When it comes to health, women and men are not the same. Women’s health matters because every cell is sexed and every person is gendered.
The reality is that many common diseases affect women differently than men, women have different symptoms and respond differently to many treatments and preventive health measures.
There is still an astounding lack of evidence based research about health care for women as well as a lack of appropriate treatments. By applying a male yardstick to female health, women have paid a price.
|Nearly one in three young women has a mental health disorder.|
|Mental health seriously undermines young women’s general health, especially their sexual and reproductive health. It also impacts significantly on the young women’s education, relationships and employment. |
|More research needs to be undertaken to better understand the physical and social links to young women’s mental health. More programs in the community need to be designed to prevent anxiety and depression in women and to develop treatment programs that are specific to women throughout their lives.|
|Less than one-third of all subjects in medical research are women. Even in biomedical trials involving animals, male subjects greatly outnumber female subjects|
|Medicine practiced on women is less evidence based than medicine practiced on men. This affects prevention of disease, health promotion messages, diagnoses and treatments (including drug treatments) in women.|
|We need to make sure that men and women are represented equally in medical research so that women-specific symptoms, health promotion messages, diagnoses and treatments can be developed. |
|Women are more susceptible to anxiety and depression than men.|
|Anxiety and depression affect women’s relationships and their ability to function in employment and society. Depression is the leading cause of disability worldwide. |
|Anxiety and depression are the two most common mental illnesses experienced by women. We need more research to understand and prevent anxiety and depression in women. We also need treatment programs that are specific to women throughout their lives.|
|1 in 3 women have experienced physical violence and almost 1 in 5 women have experienced sexual assault since the age of 15.|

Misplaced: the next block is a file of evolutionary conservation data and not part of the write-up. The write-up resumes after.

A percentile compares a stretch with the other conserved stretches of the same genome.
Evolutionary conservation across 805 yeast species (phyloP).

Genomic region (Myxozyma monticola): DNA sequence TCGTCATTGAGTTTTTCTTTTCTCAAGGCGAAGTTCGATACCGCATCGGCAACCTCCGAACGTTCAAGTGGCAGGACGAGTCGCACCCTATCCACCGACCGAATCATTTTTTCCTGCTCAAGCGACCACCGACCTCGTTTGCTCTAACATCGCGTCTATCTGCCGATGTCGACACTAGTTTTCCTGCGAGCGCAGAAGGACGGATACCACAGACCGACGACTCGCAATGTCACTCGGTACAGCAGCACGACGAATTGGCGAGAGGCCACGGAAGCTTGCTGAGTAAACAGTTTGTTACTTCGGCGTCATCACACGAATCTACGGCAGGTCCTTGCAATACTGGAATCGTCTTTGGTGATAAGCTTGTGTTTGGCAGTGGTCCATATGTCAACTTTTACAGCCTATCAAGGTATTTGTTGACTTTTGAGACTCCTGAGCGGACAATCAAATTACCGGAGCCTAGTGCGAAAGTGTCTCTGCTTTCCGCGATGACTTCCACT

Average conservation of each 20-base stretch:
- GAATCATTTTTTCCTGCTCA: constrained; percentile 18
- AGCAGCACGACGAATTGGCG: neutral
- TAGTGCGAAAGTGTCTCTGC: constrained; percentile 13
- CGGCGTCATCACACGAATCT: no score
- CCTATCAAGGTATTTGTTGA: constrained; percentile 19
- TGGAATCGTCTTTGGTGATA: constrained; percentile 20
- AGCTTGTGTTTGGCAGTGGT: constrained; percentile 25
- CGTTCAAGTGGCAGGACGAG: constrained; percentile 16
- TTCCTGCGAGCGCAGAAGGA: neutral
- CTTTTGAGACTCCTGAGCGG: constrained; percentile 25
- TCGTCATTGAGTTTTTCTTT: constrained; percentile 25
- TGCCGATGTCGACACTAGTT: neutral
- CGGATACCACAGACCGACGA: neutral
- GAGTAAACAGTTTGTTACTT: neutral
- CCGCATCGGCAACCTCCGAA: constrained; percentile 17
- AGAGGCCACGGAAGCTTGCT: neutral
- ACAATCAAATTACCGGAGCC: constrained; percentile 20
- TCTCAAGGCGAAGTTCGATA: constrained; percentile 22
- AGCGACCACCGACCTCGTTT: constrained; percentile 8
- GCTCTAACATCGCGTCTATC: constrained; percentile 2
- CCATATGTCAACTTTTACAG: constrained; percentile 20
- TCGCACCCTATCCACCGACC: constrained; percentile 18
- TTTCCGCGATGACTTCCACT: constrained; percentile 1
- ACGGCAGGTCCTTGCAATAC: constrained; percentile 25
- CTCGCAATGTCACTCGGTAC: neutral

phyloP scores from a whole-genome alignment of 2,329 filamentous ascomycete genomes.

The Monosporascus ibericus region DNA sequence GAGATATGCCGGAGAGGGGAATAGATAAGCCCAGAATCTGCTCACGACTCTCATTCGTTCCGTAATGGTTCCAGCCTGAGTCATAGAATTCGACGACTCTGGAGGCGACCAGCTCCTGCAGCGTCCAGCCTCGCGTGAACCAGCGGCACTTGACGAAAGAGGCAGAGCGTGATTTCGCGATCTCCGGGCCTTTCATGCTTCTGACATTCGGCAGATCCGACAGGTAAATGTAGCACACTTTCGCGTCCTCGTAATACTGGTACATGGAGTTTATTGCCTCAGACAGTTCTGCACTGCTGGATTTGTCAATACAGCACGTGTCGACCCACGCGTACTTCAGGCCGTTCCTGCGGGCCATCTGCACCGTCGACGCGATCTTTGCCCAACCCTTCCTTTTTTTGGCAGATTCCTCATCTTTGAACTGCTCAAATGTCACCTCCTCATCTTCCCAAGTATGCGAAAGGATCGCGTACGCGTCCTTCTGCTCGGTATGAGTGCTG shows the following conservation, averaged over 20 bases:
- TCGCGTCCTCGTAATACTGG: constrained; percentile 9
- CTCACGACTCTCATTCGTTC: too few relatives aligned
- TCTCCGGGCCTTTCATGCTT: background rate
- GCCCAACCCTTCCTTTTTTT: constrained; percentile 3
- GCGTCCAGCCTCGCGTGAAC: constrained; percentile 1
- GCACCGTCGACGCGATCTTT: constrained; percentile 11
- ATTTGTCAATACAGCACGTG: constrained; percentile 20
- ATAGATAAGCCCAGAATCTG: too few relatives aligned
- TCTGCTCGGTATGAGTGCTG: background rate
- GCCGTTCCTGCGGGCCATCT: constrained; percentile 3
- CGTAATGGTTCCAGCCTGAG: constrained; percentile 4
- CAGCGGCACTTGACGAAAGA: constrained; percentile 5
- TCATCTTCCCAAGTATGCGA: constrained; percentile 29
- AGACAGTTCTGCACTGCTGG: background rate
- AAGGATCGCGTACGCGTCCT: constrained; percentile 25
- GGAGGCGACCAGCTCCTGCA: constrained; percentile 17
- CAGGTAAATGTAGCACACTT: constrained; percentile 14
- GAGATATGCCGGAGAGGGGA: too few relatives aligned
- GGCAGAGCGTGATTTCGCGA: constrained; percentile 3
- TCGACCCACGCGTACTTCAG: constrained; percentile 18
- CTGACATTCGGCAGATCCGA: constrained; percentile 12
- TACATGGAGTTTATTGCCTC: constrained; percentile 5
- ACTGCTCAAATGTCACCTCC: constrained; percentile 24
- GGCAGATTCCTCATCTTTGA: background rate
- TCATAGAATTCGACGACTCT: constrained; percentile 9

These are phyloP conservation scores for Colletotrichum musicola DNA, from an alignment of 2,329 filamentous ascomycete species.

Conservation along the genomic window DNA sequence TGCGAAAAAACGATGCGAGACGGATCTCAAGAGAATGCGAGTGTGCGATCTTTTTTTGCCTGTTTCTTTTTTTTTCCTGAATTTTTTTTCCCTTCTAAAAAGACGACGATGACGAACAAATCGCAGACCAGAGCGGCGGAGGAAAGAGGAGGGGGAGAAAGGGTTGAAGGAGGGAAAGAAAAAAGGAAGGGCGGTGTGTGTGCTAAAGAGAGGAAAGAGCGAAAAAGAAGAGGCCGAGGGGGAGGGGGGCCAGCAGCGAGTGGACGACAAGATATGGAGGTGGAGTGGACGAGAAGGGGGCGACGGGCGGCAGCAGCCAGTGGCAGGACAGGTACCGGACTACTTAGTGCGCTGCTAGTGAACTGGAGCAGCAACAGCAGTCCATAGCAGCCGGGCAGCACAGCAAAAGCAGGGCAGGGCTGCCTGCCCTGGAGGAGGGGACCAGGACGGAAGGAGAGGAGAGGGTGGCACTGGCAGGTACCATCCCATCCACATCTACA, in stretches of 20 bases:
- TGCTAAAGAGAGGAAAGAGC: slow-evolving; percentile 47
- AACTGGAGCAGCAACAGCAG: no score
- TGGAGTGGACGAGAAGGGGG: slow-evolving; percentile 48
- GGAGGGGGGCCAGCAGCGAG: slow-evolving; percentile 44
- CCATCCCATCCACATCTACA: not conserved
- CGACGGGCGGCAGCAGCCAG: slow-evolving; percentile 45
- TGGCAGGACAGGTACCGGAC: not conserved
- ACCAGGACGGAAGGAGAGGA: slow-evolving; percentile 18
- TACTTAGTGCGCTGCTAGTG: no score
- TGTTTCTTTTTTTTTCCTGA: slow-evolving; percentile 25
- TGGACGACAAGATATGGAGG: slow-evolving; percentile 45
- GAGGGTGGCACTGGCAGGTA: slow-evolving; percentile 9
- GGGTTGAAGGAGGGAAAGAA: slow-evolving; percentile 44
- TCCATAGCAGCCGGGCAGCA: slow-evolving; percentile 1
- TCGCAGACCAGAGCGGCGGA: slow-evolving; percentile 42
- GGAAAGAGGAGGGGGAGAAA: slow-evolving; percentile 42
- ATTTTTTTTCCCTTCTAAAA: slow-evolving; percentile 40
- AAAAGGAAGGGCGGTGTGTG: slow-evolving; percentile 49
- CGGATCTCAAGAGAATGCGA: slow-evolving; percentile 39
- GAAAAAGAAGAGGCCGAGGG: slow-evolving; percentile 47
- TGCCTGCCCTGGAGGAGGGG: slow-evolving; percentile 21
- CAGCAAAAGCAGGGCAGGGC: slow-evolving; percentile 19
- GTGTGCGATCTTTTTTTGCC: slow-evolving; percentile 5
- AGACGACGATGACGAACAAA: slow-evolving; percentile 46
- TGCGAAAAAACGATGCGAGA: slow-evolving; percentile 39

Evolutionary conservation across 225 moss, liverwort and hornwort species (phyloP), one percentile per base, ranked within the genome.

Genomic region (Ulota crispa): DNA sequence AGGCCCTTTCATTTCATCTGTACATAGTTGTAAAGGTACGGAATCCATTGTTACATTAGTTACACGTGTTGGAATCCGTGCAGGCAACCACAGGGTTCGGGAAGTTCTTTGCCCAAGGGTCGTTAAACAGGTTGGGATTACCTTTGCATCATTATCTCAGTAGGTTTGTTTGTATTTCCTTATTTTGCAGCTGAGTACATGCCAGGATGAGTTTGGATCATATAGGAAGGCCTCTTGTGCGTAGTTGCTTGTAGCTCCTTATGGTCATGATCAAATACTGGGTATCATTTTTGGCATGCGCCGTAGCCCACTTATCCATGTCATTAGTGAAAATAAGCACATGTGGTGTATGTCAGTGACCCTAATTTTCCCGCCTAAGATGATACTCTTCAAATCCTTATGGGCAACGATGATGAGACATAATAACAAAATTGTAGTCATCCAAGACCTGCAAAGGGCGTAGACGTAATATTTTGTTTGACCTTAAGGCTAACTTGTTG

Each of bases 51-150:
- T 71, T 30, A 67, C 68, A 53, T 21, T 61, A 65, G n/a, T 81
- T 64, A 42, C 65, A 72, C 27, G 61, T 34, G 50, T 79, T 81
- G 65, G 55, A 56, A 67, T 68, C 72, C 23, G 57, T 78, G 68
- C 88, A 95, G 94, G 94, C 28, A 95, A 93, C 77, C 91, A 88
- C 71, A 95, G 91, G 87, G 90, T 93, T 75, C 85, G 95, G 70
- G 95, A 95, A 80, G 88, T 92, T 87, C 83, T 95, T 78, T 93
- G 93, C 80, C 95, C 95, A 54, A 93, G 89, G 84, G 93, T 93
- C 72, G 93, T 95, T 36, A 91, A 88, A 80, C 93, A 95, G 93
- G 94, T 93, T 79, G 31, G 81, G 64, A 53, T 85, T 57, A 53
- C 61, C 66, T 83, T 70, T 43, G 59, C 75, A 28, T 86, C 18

|Studies have shown that violence against women may be responsible for more ill-health and premature death among women under the age of 45 than any other well-known risk factors, including high blood pressure, obesity and smoking.|
|We need to provide health services that are accessible to women who are affected by violence; that can identify the signs of violence and are responsive to the needs of women in violent relationships. We also need to build social norms that promote equality and reject violence. We need to promote and build skills toward respectful equitable relationships.|
|Women and men have different Coronary Heart Disease (CHD) symptoms. Common tests are less reliable and treatments are less effective in women. |
|CHD is the leading cause of death in both men and women but women who suffer heart attacks are more likely to die than men. |
|The best approaches for preventing, diagnosing and treating cardiovascular disease in women are yet to be established. Women-specific research into CHD is necessary. |
|Women are more likely to experience socio-economic disadvantage than men.|
|Low socio economic status is linked to risk factors for smoking, obesity, physical inactivity and high blood pressure as well as diabetes, heart disease and depression.|
|Services need to be responsive the needs of all women and access to services must be equitable for women from a range of socio-economic and cultural backgrounds. Research that informs how services can best respond to the individual needs of women will greatly improve health outcomes. |
We also need to continue to advocate for social change to ensure that women are afforded an equitable place in society.
|Sexually transmitted infections (STIs) infections continue to rise and lifetime rates of unplanned pregnancy are much higher than the rates of all STIs.|
|Some STIs have no symptoms in women but can have long term impacts on health, including loss of fertility. An unplanned pregnancy can be one of the most distressing events in a woman’s life.|
|We need research that reveals more about young women’s decision-making about sex and relationships and how they manage their health. Health services need to be alert to the risk of STIs and unplanned pregnancy and provide care in ways that are non-judgemental, empathetic and responsive to young women. |
Women's Health Matters - Fact Sheets
|See our complete list of A to Z fact sheets categorised under relevant health topics and listed alphabetically.|